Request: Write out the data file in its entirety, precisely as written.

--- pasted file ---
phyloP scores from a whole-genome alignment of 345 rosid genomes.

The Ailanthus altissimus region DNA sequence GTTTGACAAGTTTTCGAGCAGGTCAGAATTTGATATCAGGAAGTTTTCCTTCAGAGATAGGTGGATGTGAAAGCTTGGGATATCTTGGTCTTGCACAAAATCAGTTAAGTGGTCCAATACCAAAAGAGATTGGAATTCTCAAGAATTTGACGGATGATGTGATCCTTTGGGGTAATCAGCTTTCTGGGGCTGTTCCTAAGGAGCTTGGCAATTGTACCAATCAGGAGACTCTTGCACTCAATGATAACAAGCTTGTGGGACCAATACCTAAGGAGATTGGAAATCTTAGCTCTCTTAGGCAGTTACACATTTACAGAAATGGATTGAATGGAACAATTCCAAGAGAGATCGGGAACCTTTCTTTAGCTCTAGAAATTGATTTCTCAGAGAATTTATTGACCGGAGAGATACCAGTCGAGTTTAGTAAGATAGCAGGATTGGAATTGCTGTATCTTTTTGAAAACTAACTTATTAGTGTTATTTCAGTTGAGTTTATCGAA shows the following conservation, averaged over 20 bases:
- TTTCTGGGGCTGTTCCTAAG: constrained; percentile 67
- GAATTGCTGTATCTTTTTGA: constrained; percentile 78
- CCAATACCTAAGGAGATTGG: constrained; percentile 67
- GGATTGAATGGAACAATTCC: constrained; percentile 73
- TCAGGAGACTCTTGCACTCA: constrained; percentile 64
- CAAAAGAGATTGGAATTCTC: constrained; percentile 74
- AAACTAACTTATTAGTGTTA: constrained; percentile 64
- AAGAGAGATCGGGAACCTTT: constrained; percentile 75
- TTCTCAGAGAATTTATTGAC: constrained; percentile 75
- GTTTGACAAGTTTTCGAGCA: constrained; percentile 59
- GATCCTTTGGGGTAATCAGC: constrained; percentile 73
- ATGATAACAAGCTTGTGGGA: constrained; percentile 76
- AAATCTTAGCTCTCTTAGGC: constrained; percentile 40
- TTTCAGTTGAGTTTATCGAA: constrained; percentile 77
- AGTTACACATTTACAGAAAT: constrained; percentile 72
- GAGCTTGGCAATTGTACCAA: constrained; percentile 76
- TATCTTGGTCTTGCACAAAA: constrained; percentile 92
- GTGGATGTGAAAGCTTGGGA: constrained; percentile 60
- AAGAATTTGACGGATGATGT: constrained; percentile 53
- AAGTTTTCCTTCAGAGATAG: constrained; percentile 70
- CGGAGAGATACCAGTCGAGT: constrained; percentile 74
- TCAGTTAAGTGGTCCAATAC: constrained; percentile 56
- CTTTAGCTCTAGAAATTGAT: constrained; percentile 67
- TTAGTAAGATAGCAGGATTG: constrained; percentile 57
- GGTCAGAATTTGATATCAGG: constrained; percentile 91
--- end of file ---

phyloP scores from a whole-genome alignment of 345 rosid genomes.

The Ailanthus altissimus region DNA sequence GTTTGACAAGTTTTCGAGCAGGTCAGAATTTGATATCAGGAAGTTTTCCTTCAGAGATAGGTGGATGTGAAAGCTTGGGATATCTTGGTCTTGCACAAAATCAGTTAAGTGGTCCAATACCAAAAGAGATTGGAATTCTCAAGAATTTGACGGATGATGTGATCCTTTGGGGTAATCAGCTTTCTGGGGCTGTTCCTAAGGAGCTTGGCAATTGTACCAATCAGGAGACTCTTGCACTCAATGATAACAAGCTTGTGGGACCAATACCTAAGGAGATTGGAAATCTTAGCTCTCTTAGGCAGTTACACATTTACAGAAATGGATTGAATGGAACAATTCCAAGAGAGATCGGGAACCTTTCTTTAGCTCTAGAAATTGATTTCTCAGAGAATTTATTGACCGGAGAGATACCAGTCGAGTTTAGTAAGATAGCAGGATTGGAATTGCTGTATCTTTTTGAAAACTAACTTATTAGTGTTATTTCAGTTGAGTTTATCGAA shows the following conservation, averaged over 20 bases:
- TTTCTGGGGCTGTTCCTAAG: constrained; percentile 67
- GAATTGCTGTATCTTTTTGA: constrained; percentile 78
- CCAATACCTAAGGAGATTGG: constrained; percentile 67
- GGATTGAATGGAACAATTCC: constrained; percentile 73
- TCAGGAGACTCTTGCACTCA: constrained; percentile 64
- CAAAAGAGATTGGAATTCTC: constrained; percentile 74
- AAACTAACTTATTAGTGTTA: constrained; percentile 64
- AAGAGAGATCGGGAACCTTT: constrained; percentile 75
- TTCTCAGAGAATTTATTGAC: constrained; percentile 75
- GTTTGACAAGTTTTCGAGCA: constrained; percentile 59
- GATCCTTTGGGGTAATCAGC: constrained; percentile 73
- ATGATAACAAGCTTGTGGGA: constrained; percentile 76
- AAATCTTAGCTCTCTTAGGC: constrained; percentile 40
- TTTCAGTTGAGTTTATCGAA: constrained; percentile 77
- AGTTACACATTTACAGAAAT: constrained; percentile 72
- GAGCTTGGCAATTGTACCAA: constrained; percentile 76
- TATCTTGGTCTTGCACAAAA: constrained; percentile 92
- GTGGATGTGAAAGCTTGGGA: constrained; percentile 60
- AAGAATTTGACGGATGATGT: constrained; percentile 53
- AAGTTTTCCTTCAGAGATAG: constrained; percentile 70
- CGGAGAGATACCAGTCGAGT: constrained; percentile 74
- TCAGTTAAGTGGTCCAATAC: constrained; percentile 56
- CTTTAGCTCTAGAAATTGAT: constrained; percentile 67
- TTAGTAAGATAGCAGGATTG: constrained; percentile 57
- GGTCAGAATTTGATATCAGG: constrained; percentile 91